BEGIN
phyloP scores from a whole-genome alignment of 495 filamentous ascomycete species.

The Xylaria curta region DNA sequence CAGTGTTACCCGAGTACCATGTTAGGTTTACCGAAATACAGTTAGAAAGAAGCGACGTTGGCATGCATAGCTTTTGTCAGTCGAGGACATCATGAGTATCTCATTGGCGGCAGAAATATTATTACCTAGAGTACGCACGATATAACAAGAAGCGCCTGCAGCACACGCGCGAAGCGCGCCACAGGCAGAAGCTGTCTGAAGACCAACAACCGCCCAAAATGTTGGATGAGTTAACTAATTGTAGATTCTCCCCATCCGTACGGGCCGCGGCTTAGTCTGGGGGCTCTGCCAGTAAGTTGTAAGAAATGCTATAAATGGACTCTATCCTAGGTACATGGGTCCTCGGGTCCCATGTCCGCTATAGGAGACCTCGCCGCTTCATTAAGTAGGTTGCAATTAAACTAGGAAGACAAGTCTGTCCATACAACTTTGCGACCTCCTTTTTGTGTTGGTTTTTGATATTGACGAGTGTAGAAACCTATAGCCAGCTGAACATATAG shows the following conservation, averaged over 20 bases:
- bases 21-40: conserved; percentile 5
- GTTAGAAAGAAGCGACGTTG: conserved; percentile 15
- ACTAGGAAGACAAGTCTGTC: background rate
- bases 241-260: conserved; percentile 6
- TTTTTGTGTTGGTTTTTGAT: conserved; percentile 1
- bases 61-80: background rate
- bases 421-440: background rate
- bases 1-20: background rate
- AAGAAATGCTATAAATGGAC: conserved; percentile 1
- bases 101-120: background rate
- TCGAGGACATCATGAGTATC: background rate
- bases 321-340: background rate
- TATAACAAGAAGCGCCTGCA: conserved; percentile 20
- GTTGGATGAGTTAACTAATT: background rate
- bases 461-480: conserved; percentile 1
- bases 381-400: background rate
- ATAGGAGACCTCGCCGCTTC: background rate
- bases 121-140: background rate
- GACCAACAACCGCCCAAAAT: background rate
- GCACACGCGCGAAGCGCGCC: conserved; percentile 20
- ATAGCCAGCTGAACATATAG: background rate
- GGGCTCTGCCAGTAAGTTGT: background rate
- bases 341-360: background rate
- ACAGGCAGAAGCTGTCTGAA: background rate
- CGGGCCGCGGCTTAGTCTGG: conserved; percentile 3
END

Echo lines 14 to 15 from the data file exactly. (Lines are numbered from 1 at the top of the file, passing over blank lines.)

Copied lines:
- bases 321-340: background rate
- TATAACAAGAAGCGCCTGCA: conserved; percentile 20